2004 Student Research Conference:
17th Annual Student Research Conference


Pollen Development in Mormon’s Tea, Ephedra americana (Gnetales)
Allison S. Doores
Dr. Jeffrey M. Osborn, Faculty Mentor

Ephedra americana, or Mormon’s Tea, has been widely used in weight loss and energy-boosting supplements, although the US Food and Drug Administration has recently banned the use of such products. Ephedra is a member of the exotic group of plants known as the Gnetales. The systematic relationships of these gymnosperms have been the subject of many studies, and some indicate that Gnetales are closely related to flowering plants. Although several investigations have focused on the mature pollen of Ephedra, little is known about pollen development. The objective of this research was to comparatively study pollen ontogeny of Ephedra americana. Light, scanning electron, and transmission electron microscopy were used, and all major developmental stages have been documented, including the microspore mother cell, tetrad, free microspore, and mature stages. Some key characters examined include tetrad arrangement, pollen grain size, surface ornamentation, pollen wall infrastructure, and pollen wall thickness.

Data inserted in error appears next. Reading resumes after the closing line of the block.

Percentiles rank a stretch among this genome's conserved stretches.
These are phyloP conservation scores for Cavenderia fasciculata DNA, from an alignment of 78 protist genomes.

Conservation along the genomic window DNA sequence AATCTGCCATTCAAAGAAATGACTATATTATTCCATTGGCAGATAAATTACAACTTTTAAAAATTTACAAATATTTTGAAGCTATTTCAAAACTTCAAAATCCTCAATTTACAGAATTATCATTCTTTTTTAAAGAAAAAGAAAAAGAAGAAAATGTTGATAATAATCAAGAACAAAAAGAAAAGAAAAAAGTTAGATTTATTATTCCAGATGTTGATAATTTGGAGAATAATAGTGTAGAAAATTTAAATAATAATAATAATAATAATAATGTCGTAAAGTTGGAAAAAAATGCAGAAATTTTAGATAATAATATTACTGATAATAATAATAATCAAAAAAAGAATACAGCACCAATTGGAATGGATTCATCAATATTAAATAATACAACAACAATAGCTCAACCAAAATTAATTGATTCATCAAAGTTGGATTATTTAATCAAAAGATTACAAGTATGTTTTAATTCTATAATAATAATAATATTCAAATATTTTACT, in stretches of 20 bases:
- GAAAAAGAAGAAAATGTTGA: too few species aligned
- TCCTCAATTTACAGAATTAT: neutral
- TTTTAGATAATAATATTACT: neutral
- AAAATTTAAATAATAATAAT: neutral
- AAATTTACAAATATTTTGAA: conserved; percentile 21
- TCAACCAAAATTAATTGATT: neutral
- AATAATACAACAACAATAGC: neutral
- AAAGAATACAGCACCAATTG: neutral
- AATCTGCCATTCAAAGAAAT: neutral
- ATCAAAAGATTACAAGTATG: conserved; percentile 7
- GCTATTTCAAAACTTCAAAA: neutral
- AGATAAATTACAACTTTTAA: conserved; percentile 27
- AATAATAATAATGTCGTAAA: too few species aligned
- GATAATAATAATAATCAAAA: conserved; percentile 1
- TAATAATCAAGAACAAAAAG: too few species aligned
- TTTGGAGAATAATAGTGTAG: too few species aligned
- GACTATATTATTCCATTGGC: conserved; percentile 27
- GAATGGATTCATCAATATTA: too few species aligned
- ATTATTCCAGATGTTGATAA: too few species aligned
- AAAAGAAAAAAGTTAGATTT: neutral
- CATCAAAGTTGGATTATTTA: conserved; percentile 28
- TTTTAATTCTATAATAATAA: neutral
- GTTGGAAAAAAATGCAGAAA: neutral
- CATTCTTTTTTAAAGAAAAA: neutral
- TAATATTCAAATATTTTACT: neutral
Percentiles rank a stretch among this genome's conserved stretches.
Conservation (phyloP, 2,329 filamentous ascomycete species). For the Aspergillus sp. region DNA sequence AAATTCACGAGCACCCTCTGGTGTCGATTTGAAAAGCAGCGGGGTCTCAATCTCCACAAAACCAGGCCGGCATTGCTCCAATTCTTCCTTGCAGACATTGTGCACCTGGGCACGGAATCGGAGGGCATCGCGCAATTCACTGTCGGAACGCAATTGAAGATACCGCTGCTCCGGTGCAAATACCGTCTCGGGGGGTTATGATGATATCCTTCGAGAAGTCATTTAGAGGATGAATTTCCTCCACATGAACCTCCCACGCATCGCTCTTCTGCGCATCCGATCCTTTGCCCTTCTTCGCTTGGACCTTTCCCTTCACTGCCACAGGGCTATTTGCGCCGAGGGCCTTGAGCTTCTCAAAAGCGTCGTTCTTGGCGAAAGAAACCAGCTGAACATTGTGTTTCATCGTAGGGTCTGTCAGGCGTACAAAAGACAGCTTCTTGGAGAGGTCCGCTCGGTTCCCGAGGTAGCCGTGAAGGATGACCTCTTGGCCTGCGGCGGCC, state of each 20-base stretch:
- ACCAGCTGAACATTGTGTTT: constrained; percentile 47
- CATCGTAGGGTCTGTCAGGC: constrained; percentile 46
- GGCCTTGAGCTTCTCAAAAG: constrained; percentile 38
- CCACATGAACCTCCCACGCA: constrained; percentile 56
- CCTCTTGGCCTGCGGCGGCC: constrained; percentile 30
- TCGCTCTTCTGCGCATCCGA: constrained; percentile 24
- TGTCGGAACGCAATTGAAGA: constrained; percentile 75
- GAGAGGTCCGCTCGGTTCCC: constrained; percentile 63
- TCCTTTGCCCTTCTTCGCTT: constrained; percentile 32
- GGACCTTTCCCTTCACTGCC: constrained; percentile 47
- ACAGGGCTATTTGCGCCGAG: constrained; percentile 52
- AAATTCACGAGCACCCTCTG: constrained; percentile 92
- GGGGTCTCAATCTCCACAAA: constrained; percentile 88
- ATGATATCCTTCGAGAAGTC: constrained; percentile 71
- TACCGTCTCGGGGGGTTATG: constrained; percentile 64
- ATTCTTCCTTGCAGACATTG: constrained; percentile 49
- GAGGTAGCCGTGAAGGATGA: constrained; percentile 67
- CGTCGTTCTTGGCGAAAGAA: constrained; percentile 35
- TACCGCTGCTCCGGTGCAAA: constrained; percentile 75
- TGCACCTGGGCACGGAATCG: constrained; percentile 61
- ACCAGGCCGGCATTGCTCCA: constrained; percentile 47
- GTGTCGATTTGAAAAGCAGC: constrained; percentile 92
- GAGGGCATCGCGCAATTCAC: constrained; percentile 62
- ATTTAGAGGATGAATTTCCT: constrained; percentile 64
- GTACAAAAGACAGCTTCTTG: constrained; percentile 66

Keywords: Ephedra, pollen, Gnetales, pollen development, Mormon's Tea, gymnosperm


Presentation Type: Oral Paper

Session: 22-5
Location: VH 1010
Time: 11:00

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